Editor's note: Now in his sixth season, this is last call for Crabtree. Many fantasy owners have already written him off due to his sky-high stat projections; however, if Boldin can produce like a WR2 for fantasy owners (which he did last year), so can Crabtree at his 44.33 ADP.
WR Anquan Boldin - Quality Backup
Boldin finished as the 15th-highest scoring wide receiver in 2013. Not bad for a guy considered entering the twilight of his career and third team in five seasons. What does Crabtree's return mean to Boldin? Surprisingly, in the five games Crabtree played, Boldin averaged 6.6 receptions for 91 yards and 0.4 touchdowns per contest. This compares to 4.73 receptions, 66 yards and 0.45 touchdowns in 11 games without Crabtree. Perhaps defenses put too much emphasis on covering Crabtree and left Boldin open, but either way, his production was so significant that he shouldn't be discounted off-hand this year. Furthermore, his 139.11 ADP (WR57) should tell you Boldin is extremely undervalued. Boldin typically played the No. 2 WR throughout his career, so even with some regression, an improved Colin Kaepernick could bridge the gap statistically.
Editor's note: The 49ers may strike more of an offensive balance thanks to the return of Crabtree, the advanced age of Frank Gore and addition of Stevie Johnson. More passes means more opportunities for Boldin to produce. His ADP is an absolute steal.
WR Quinton Patton - Dynasty Only
Patton didn't see much action his rookie season. He was a fourth-round draft pick in 2013. There are multiple players competing for the No. 3 duties in San Francisco. He is not worth a draft pick at this point. Stash him on your dynasty roster if need be and hope for the best.
WR Stevie Johnson - Low Potential
Johnson comes to San Francisco from Buffalo, where he averaged 129 targets over his last four years. Johnson will turn 28 this year and could thrive from not having to be his team's No. 1 receiver. He will have to wait for his targets with more passes likely destined for Michael Crabtree, Vernon Davis and Anquan Boldin. Johnson will also have to hold off talented second-year player Quinton Patton, the dynamic but aging Brandon Lloyd and rookie Bruce Ellington. For a player who has been a solid receiver for three straight years, he finds himself in a battle to be relevant. It is a long shot for him to contribute enough to be a fantasy starter without an injury to provide him more snaps.
WR Brandon Lloyd - Not Draft Worthy
Lloyd has come back to where it all started in an attempt to reinvigorate his up-and-down career. He always was able to make the difficult catch, although delivering consistent performances was the problem. Lloyd was out of the NFL last year, so he is a long shot to both make the roster and contribute significantly.
TE Vernon Davis - Stud (low risk)
GO DEEPER: 2013 was a great year for Vernon Davis. He recorded 52 receptions for 850 yards and 13 touchdowns. 25-percent of his receptions went for touchdowns as he assumed the role of deep threat in San Francisco. He added career-highs in yards, yards per catch and touchdowns. Due to his performance last season, his draft stock should stay very high as a lock in the second tier of tight ends.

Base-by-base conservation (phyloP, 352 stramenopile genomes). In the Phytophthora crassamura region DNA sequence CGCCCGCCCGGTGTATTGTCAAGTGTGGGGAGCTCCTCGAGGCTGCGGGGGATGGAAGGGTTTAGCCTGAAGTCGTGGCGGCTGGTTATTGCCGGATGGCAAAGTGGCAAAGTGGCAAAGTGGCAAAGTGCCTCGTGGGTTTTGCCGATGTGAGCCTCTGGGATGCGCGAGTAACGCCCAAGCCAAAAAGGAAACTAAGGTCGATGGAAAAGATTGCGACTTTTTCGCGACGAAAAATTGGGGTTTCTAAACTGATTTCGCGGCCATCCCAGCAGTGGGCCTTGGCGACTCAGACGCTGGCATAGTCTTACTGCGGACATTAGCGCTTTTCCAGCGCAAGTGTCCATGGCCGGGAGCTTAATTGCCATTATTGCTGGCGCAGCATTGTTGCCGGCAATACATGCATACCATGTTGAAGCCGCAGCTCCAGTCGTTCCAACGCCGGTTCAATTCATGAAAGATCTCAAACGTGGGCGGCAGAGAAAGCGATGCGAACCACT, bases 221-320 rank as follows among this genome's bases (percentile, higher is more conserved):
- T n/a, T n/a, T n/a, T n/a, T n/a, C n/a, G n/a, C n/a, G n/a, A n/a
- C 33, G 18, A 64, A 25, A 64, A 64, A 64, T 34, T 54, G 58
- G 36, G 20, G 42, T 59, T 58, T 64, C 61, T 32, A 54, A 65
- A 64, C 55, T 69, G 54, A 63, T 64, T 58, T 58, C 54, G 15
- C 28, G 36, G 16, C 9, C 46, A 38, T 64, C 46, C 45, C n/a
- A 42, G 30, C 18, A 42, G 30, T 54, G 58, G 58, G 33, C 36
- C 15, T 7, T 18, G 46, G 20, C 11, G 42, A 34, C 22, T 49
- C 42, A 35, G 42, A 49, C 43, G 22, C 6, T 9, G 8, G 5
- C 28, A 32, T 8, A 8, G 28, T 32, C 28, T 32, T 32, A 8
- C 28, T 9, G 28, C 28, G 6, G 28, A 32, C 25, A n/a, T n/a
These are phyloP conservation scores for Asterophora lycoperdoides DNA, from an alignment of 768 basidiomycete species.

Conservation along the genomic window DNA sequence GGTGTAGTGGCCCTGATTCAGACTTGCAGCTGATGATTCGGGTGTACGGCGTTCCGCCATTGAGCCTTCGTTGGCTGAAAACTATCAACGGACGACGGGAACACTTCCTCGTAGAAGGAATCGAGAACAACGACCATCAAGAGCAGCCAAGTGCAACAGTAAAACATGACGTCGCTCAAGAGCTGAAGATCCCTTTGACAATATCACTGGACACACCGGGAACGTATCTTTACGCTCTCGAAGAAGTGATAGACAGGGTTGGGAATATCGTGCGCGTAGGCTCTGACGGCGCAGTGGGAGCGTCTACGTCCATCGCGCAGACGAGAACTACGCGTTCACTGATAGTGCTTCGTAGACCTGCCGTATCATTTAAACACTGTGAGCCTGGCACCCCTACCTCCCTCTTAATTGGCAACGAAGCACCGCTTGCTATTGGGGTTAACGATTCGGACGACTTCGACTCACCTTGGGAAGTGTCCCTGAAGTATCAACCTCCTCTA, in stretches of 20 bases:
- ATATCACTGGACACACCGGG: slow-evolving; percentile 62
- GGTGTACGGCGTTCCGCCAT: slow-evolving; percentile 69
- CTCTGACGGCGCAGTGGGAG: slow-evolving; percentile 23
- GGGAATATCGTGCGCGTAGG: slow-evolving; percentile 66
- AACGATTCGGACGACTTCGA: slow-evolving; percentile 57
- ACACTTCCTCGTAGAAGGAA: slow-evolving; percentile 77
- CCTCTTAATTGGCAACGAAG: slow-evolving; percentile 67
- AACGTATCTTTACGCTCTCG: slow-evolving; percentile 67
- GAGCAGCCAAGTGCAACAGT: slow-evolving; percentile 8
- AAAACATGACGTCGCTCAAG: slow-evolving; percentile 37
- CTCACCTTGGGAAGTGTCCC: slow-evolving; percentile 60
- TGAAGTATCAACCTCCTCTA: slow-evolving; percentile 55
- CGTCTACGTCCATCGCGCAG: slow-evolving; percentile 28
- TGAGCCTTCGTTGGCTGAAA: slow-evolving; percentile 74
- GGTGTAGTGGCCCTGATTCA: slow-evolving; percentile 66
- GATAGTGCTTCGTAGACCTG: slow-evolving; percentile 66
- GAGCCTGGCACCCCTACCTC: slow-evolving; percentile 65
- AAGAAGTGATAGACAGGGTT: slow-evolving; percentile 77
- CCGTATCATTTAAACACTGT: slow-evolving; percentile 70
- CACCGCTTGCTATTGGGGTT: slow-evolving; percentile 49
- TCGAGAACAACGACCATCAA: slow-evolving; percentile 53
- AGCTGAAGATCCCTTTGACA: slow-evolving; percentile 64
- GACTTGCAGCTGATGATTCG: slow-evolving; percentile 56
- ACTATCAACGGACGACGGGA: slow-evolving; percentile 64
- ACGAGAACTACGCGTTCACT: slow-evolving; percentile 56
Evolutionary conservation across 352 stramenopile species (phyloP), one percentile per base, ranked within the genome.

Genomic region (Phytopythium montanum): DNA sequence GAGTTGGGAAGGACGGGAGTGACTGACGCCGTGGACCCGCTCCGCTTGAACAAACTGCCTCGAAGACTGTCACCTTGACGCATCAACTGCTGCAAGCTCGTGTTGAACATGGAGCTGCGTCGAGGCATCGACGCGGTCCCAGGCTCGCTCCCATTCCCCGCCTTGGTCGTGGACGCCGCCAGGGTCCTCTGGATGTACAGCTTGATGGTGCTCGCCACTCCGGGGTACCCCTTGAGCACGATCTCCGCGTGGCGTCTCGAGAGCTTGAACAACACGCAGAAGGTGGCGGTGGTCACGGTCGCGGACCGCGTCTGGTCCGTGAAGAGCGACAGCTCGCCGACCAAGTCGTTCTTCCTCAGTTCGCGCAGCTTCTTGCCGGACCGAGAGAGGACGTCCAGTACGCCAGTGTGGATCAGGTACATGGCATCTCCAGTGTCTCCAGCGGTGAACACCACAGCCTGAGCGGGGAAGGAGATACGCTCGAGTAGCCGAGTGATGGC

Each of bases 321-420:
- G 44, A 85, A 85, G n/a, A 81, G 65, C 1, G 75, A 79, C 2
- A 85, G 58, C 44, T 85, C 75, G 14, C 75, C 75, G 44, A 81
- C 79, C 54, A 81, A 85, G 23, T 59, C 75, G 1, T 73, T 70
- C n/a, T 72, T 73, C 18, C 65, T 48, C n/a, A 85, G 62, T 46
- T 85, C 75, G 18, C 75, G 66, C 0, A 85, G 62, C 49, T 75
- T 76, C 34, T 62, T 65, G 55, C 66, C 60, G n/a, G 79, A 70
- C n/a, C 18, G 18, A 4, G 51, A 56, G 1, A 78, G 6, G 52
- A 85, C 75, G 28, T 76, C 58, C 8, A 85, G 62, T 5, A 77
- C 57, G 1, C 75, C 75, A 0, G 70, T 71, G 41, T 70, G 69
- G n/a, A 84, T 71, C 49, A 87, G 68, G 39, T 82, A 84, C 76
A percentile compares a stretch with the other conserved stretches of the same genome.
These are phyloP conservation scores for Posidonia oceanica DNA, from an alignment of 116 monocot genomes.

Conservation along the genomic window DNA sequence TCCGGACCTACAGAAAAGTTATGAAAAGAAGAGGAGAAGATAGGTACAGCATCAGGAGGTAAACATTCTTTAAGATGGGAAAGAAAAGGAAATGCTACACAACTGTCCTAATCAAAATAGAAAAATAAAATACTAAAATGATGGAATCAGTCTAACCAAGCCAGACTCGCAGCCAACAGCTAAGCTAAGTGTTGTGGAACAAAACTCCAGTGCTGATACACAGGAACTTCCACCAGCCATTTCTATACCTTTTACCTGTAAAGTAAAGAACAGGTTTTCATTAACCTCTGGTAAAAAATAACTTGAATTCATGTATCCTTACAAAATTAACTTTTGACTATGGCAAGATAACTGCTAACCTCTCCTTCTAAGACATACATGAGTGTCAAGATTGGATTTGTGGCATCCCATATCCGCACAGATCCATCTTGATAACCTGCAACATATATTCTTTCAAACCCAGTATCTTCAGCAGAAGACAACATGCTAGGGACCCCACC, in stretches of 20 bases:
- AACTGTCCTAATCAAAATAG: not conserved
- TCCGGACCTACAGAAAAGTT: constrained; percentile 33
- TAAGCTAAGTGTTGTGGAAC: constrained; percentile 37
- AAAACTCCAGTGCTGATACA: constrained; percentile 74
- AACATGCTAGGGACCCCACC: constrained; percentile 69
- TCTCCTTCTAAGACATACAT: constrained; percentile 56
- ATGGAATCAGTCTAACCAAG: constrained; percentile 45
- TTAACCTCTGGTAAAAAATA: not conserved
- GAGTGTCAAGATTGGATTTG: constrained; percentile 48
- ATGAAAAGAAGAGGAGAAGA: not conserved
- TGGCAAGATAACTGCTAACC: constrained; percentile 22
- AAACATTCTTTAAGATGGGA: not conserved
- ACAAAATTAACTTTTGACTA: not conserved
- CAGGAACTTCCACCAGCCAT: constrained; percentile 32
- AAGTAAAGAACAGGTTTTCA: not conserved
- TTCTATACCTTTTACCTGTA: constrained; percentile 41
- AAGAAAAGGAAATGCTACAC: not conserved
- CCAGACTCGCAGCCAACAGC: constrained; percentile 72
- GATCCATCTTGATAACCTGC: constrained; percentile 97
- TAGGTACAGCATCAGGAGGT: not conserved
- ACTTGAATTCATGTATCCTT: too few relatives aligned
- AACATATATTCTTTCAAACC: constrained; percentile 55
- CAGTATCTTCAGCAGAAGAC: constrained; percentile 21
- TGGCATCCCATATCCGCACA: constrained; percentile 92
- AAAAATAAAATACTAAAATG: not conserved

Editor's note: At TE, it's important to find value. Davis is going to be the fourth or fifth player drafted at his position. Given the volatility in scoring from year to year, it may be best to only select Davis if he falls a full round from his 64.47 ADP. For example, at that spot you might be able to draft Ben Tate, Torrey Smith or Nick Foles. On the other hand, if you wait a round to draft a TE, Jordan Reed or Jason Witten might be available.
TE Vance McDonald - Not Draft Worthy
McDonald is coming off an unproductive rookie season. He didn't perform well enough to garner much attention, so he would even be a reach in dynasty leagues. He has a long way to go to earn a roster spot in any format.
PK Phil Dawson - Stud (low risk)
Dawson has a strong leg and plays for a solid offensive team that uses its running game to extend drives. A conservative approach on offense often leads to coach Jim Harbaugh to settle for the points. Dawson has a history of performing very well, dating all the way back to his days in Cleveland. He has most of the ingredients that provide an opportunity for him to be a good fantasy kicker (strong leg, decent accuracy and paired with a good defense). His 32 made field goals were a career-best in his 16th season. That says a lot about the 49ers' productivity.
San Francisco - Stud (low risk)
San Francisco's defense has been among the top defenses the last few years. Their special teams doesn't offer much compared to some other top DSTs, yet their defense remains one of the best in the league. They are definitely a defense to consider toward the last quarter of your draft. Overcoming the loss of NaVorro Bowman is a tall order. Reloading their defensive secondary gives them a completely different look on the back-end. The 49ers' toughness will keep them from falling too far, but this team does have some old faces in news places who must earn their stripes quickly.